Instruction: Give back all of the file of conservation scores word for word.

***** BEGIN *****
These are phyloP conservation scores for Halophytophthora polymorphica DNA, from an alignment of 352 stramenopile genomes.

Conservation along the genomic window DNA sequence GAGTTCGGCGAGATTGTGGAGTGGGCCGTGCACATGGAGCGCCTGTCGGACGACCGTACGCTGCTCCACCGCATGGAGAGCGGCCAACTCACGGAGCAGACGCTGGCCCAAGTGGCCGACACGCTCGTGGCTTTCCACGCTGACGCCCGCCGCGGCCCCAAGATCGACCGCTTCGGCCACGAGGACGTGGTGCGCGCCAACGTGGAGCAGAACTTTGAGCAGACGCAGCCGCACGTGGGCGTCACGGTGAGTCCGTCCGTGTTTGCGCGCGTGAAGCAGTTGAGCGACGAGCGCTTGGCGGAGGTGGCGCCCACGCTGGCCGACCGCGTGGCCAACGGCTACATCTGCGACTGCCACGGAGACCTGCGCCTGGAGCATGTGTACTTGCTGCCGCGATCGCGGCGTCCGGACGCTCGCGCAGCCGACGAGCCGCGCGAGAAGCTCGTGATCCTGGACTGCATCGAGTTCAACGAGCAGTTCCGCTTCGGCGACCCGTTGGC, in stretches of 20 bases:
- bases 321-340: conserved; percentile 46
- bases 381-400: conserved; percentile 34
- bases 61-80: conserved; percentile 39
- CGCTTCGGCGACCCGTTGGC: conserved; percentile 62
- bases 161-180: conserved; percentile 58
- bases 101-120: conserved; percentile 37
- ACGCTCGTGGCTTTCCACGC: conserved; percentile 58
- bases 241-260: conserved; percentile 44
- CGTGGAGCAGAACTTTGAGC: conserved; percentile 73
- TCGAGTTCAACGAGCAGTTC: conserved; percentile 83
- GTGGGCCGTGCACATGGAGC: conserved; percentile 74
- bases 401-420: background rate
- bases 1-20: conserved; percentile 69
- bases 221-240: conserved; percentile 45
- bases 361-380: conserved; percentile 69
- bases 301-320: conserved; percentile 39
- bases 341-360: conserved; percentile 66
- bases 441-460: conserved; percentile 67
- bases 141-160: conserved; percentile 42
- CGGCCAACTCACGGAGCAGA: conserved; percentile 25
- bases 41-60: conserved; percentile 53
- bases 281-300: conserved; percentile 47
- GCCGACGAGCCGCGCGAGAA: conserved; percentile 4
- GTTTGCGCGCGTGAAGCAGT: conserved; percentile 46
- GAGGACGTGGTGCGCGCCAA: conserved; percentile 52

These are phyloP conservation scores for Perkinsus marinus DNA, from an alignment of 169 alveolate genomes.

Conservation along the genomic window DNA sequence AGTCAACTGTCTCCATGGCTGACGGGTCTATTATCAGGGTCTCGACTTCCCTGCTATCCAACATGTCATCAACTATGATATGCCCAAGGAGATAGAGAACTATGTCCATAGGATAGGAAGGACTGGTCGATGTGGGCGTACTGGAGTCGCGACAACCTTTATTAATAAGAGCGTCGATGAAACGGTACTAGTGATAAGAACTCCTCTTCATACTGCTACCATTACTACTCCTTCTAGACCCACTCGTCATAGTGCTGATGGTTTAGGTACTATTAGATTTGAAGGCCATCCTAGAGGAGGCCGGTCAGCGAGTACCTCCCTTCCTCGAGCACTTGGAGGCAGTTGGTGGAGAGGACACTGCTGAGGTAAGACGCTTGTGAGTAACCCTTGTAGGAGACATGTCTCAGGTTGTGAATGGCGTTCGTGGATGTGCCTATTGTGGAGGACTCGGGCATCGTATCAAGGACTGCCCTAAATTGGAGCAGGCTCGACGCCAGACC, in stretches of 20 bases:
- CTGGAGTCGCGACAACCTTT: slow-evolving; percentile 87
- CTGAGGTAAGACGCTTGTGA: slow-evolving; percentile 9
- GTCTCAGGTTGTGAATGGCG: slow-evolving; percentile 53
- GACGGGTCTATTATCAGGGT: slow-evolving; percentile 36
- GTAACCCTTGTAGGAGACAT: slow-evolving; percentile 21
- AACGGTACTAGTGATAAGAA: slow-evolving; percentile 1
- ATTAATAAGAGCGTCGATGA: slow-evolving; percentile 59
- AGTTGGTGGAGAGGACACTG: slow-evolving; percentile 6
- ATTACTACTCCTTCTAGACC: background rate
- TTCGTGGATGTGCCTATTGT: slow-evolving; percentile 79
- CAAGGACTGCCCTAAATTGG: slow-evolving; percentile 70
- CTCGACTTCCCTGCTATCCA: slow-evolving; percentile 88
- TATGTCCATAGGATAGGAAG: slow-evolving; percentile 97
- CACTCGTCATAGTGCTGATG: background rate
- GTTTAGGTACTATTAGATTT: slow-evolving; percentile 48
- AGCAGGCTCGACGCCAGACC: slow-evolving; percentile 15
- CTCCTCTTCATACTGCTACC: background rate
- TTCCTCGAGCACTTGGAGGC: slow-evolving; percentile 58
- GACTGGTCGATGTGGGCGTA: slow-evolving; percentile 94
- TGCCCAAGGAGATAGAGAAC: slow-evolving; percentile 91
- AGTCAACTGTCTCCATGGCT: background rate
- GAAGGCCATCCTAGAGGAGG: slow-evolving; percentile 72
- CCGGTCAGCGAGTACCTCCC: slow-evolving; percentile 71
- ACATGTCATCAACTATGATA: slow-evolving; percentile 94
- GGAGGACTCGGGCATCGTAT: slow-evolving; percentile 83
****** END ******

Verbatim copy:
These are phyloP conservation scores for Halophytophthora polymorphica DNA, from an alignment of 352 stramenopile genomes.

Conservation along the genomic window DNA sequence GAGTTCGGCGAGATTGTGGAGTGGGCCGTGCACATGGAGCGCCTGTCGGACGACCGTACGCTGCTCCACCGCATGGAGAGCGGCCAACTCACGGAGCAGACGCTGGCCCAAGTGGCCGACACGCTCGTGGCTTTCCACGCTGACGCCCGCCGCGGCCCCAAGATCGACCGCTTCGGCCACGAGGACGTGGTGCGCGCCAACGTGGAGCAGAACTTTGAGCAGACGCAGCCGCACGTGGGCGTCACGGTGAGTCCGTCCGTGTTTGCGCGCGTGAAGCAGTTGAGCGACGAGCGCTTGGCGGAGGTGGCGCCCACGCTGGCCGACCGCGTGGCCAACGGCTACATCTGCGACTGCCACGGAGACCTGCGCCTGGAGCATGTGTACTTGCTGCCGCGATCGCGGCGTCCGGACGCTCGCGCAGCCGACGAGCCGCGCGAGAAGCTCGTGATCCTGGACTGCATCGAGTTCAACGAGCAGTTCCGCTTCGGCGACCCGTTGGC, in stretches of 20 bases:
- bases 321-340: conserved; percentile 46
- bases 381-400: conserved; percentile 34
- bases 61-80: conserved; percentile 39
- CGCTTCGGCGACCCGTTGGC: conserved; percentile 62
- bases 161-180: conserved; percentile 58
- bases 101-120: conserved; percentile 37
- ACGCTCGTGGCTTTCCACGC: conserved; percentile 58
- bases 241-260: conserved; percentile 44
- CGTGGAGCAGAACTTTGAGC: conserved; percentile 73
- TCGAGTTCAACGAGCAGTTC: conserved; percentile 83
- GTGGGCCGTGCACATGGAGC: conserved; percentile 74
- bases 401-420: background rate
- bases 1-20: conserved; percentile 69
- bases 221-240: conserved; percentile 45
- bases 361-380: conserved; percentile 69
- bases 301-320: conserved; percentile 39
- bases 341-360: conserved; percentile 66
- bases 441-460: conserved; percentile 67
- bases 141-160: conserved; percentile 42
- CGGCCAACTCACGGAGCAGA: conserved; percentile 25
- bases 41-60: conserved; percentile 53
- bases 281-300: conserved; percentile 47
- GCCGACGAGCCGCGCGAGAA: conserved; percentile 4
- GTTTGCGCGCGTGAAGCAGT: conserved; percentile 46
- GAGGACGTGGTGCGCGCCAA: conserved; percentile 52

These are phyloP conservation scores for Perkinsus marinus DNA, from an alignment of 169 alveolate genomes.

Conservation along the genomic window DNA sequence AGTCAACTGTCTCCATGGCTGACGGGTCTATTATCAGGGTCTCGACTTCCCTGCTATCCAACATGTCATCAACTATGATATGCCCAAGGAGATAGAGAACTATGTCCATAGGATAGGAAGGACTGGTCGATGTGGGCGTACTGGAGTCGCGACAACCTTTATTAATAAGAGCGTCGATGAAACGGTACTAGTGATAAGAACTCCTCTTCATACTGCTACCATTACTACTCCTTCTAGACCCACTCGTCATAGTGCTGATGGTTTAGGTACTATTAGATTTGAAGGCCATCCTAGAGGAGGCCGGTCAGCGAGTACCTCCCTTCCTCGAGCACTTGGAGGCAGTTGGTGGAGAGGACACTGCTGAGGTAAGACGCTTGTGAGTAACCCTTGTAGGAGACATGTCTCAGGTTGTGAATGGCGTTCGTGGATGTGCCTATTGTGGAGGACTCGGGCATCGTATCAAGGACTGCCCTAAATTGGAGCAGGCTCGACGCCAGACC, in stretches of 20 bases:
- CTGGAGTCGCGACAACCTTT: slow-evolving; percentile 87
- CTGAGGTAAGACGCTTGTGA: slow-evolving; percentile 9
- GTCTCAGGTTGTGAATGGCG: slow-evolving; percentile 53
- GACGGGTCTATTATCAGGGT: slow-evolving; percentile 36
- GTAACCCTTGTAGGAGACAT: slow-evolving; percentile 21
- AACGGTACTAGTGATAAGAA: slow-evolving; percentile 1
- ATTAATAAGAGCGTCGATGA: slow-evolving; percentile 59
- AGTTGGTGGAGAGGACACTG: slow-evolving; percentile 6
- ATTACTACTCCTTCTAGACC: background rate
- TTCGTGGATGTGCCTATTGT: slow-evolving; percentile 79
- CAAGGACTGCCCTAAATTGG: slow-evolving; percentile 70
- CTCGACTTCCCTGCTATCCA: slow-evolving; percentile 88
- TATGTCCATAGGATAGGAAG: slow-evolving; percentile 97
- CACTCGTCATAGTGCTGATG: background rate
- GTTTAGGTACTATTAGATTT: slow-evolving; percentile 48
- AGCAGGCTCGACGCCAGACC: slow-evolving; percentile 15
- CTCCTCTTCATACTGCTACC: background rate
- TTCCTCGAGCACTTGGAGGC: slow-evolving; percentile 58
- GACTGGTCGATGTGGGCGTA: slow-evolving; percentile 94
- TGCCCAAGGAGATAGAGAAC: slow-evolving; percentile 91
- AGTCAACTGTCTCCATGGCT: background rate
- GAAGGCCATCCTAGAGGAGG: slow-evolving; percentile 72
- CCGGTCAGCGAGTACCTCCC: slow-evolving; percentile 71
- ACATGTCATCAACTATGATA: slow-evolving; percentile 94
- GGAGGACTCGGGCATCGTAT: slow-evolving; percentile 83